Ashley Mengwasser: That's empowering. Yeah. What about you, Michael? What engages them?

Michael Kobito: With that community comes the ability to be communicative. Communication is huge for me in my classroom. I had a band director friend come by and observe me teach last semester, and he was surprised by how much we talked during the rehearsal. And it's not talking about what you're having for lunch or what you're doing this weekend, it's talking about, oh, this phrase should be shaped this way. Or I think the notes need to be shorter in length or more detached. My kids have the ability to talk about things and what's more engaging than being invested in the process?

Ashley Mengwasser: Exactly.

Michael Kobito: So that communication piece, which is hard to figure out how do I implement that and make my kids feel safe enough and respectful enough to participate fully. But once you get there, there's not a kid in that room that's disengaged.

Ashley Mengwasser: Of course. Would you share your favorite music concept to teach? And tell us why, and then tell us what your students favorite concept to learn is and why. Who wants to take this first?

Melissa Delman: I'll take this one. My favorite concept to teach is improvisation. I just enjoy the creating process. I think this is one of those things where the process is more important really than even the outcome sometimes because it's where the student, how much they grow as a musician. And I've learned a lot through Orff-Schulwerk levels of music teaching, going through those levels. And that program, that method of teaching really taught me how to share improvising with my students. So I like it because I enjoy seeing their aha moments and just having that fun creating, just fun creating music. But what they probably would say they like best...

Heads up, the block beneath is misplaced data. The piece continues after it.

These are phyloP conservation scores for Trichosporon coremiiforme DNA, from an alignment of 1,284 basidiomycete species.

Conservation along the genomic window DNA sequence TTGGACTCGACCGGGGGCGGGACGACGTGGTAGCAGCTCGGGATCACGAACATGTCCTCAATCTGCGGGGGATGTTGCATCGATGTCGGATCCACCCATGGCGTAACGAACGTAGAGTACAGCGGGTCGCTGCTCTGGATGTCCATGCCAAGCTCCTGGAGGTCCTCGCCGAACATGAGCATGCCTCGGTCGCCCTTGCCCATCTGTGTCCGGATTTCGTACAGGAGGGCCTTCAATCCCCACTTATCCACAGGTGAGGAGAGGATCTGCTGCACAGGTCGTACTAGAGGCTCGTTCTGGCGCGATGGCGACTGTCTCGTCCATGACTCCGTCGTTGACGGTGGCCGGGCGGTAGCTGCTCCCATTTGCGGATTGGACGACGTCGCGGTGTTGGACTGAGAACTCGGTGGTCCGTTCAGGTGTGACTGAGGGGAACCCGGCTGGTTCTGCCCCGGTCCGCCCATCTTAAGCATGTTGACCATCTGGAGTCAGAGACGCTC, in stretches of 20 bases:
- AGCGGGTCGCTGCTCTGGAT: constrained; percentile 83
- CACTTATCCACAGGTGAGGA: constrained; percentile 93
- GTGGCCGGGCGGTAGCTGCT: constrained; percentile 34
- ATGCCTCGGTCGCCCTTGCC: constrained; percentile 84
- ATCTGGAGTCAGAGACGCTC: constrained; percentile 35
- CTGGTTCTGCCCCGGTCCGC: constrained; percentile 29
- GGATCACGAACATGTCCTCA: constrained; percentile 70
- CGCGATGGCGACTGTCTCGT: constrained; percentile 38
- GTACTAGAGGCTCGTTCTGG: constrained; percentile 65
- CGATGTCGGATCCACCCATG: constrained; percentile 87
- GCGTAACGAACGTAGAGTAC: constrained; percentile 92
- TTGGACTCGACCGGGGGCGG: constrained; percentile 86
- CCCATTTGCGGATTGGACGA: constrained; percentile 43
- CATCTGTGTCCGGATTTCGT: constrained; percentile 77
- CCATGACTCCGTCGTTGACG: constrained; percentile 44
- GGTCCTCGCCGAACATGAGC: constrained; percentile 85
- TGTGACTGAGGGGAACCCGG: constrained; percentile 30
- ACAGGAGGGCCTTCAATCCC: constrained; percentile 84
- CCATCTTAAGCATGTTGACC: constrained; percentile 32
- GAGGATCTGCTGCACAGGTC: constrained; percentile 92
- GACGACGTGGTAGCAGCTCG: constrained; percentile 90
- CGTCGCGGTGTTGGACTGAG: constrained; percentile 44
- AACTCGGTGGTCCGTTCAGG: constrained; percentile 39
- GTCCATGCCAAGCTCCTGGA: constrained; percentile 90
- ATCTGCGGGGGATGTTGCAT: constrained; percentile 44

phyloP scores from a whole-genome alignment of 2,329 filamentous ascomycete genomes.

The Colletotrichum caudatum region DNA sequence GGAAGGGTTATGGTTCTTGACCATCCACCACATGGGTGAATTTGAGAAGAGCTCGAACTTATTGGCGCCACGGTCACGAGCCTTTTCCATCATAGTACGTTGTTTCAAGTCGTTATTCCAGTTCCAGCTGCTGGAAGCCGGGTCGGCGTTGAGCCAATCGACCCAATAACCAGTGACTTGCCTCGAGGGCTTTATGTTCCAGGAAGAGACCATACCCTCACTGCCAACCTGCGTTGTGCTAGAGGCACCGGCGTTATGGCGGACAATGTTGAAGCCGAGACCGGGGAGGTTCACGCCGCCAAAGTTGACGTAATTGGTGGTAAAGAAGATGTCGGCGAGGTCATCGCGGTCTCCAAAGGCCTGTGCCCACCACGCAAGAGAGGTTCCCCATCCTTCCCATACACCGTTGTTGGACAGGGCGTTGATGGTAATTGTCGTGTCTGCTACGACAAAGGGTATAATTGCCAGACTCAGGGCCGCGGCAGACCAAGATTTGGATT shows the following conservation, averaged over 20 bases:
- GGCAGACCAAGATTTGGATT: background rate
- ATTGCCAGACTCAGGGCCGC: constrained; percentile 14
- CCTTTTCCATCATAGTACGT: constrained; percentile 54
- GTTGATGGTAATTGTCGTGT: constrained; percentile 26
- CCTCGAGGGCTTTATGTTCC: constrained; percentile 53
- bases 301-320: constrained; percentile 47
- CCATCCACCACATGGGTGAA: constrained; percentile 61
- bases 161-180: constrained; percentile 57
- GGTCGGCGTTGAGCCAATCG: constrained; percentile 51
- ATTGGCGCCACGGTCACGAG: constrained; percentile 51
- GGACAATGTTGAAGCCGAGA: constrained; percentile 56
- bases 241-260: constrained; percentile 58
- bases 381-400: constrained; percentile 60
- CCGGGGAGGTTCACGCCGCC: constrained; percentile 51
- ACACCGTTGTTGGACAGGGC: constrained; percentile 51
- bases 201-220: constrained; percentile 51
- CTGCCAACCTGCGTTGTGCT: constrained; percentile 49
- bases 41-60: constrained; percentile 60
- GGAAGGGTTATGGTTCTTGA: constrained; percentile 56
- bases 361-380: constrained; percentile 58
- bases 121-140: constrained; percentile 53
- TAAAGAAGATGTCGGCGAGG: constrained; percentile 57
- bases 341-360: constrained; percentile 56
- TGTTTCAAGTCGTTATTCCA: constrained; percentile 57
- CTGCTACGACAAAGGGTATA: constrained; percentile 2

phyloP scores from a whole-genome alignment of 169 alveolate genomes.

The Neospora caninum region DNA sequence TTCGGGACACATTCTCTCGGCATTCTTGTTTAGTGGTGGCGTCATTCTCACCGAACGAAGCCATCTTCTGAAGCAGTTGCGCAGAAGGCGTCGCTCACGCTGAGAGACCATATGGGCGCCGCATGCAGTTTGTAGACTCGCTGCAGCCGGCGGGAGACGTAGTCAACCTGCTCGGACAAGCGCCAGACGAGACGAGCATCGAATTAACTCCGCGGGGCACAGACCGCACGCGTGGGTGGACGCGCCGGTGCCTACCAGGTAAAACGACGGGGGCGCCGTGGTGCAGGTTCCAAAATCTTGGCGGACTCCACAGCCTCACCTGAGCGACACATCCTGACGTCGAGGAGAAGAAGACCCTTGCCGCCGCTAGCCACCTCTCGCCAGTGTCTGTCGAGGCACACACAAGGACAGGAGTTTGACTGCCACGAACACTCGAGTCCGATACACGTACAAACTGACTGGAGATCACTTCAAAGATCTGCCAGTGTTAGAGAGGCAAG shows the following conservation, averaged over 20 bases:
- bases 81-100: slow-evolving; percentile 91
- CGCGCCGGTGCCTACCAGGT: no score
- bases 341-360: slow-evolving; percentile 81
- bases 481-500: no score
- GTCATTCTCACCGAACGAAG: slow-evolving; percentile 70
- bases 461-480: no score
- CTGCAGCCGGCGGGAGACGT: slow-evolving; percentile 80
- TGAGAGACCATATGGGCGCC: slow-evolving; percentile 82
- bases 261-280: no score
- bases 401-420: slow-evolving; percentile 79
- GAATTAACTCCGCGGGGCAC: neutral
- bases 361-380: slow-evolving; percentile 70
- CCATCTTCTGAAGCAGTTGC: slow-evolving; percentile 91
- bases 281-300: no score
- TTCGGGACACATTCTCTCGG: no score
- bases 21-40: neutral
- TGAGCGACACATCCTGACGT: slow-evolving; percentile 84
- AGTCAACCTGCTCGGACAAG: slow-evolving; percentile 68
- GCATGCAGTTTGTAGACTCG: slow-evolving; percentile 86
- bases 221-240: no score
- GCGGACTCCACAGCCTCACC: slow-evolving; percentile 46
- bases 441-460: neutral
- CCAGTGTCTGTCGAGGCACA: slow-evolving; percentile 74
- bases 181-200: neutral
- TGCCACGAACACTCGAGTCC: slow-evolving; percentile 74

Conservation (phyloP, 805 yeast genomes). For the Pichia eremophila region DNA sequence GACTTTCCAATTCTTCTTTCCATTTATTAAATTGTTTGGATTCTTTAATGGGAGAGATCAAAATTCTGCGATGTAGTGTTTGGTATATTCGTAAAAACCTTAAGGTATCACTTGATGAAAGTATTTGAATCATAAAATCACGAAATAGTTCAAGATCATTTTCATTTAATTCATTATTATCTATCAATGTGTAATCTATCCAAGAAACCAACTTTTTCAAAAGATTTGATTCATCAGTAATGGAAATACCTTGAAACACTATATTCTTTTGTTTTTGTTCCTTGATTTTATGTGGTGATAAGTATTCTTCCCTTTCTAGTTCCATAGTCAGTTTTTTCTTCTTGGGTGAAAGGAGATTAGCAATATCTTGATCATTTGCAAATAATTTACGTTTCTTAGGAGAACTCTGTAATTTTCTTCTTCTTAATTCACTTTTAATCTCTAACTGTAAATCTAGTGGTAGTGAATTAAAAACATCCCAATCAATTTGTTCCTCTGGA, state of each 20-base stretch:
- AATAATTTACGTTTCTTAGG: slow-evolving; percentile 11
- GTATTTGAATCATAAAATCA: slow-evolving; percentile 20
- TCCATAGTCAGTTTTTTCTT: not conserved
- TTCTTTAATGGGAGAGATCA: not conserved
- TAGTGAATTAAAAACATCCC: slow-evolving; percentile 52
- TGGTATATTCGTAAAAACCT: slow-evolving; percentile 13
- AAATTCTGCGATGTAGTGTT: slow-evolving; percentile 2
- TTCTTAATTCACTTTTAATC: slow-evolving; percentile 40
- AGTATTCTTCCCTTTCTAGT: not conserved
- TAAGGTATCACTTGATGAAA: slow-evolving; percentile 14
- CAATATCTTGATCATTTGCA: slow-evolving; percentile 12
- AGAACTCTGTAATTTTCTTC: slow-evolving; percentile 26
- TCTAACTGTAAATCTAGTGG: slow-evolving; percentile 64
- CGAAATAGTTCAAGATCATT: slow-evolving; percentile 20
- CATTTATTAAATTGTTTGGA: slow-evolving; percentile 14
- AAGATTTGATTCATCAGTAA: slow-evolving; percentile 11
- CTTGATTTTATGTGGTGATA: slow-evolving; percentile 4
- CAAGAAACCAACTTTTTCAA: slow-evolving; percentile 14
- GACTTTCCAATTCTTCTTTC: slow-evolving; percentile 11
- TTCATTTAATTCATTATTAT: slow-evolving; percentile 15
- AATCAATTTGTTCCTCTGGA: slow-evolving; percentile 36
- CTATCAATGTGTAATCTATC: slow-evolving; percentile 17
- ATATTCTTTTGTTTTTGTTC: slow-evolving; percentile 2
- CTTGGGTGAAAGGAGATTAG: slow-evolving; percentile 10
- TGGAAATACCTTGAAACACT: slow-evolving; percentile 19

Ashley Mengwasser: What would they say?

Melissa Delman: Is when we do beat and meter. When we're teaching meter, we're teaching about, there's the strong beat and how we organize our beats in groups of 3, 4, 2. Those are our main ones for elementary and how we arrange them in groups. And you count the songs in fours and stay on the beat, but there's always a strong beat, which is beat one. And that's where a lot of the games come from.

Ashley Mengwasser: Really? Meter does it for them.

Melissa Delman: Meter does it for him. I have a tendency to try that. It's a tricky concept. And when you look at it in elementary level, it's like four four time, how's that work? So I do a lot of outside the box type of lessons using different playground equipment, water balloons, different games to just feel that strong beat and to feel those different meters and hear them in music. And I think they would say that was probably their best.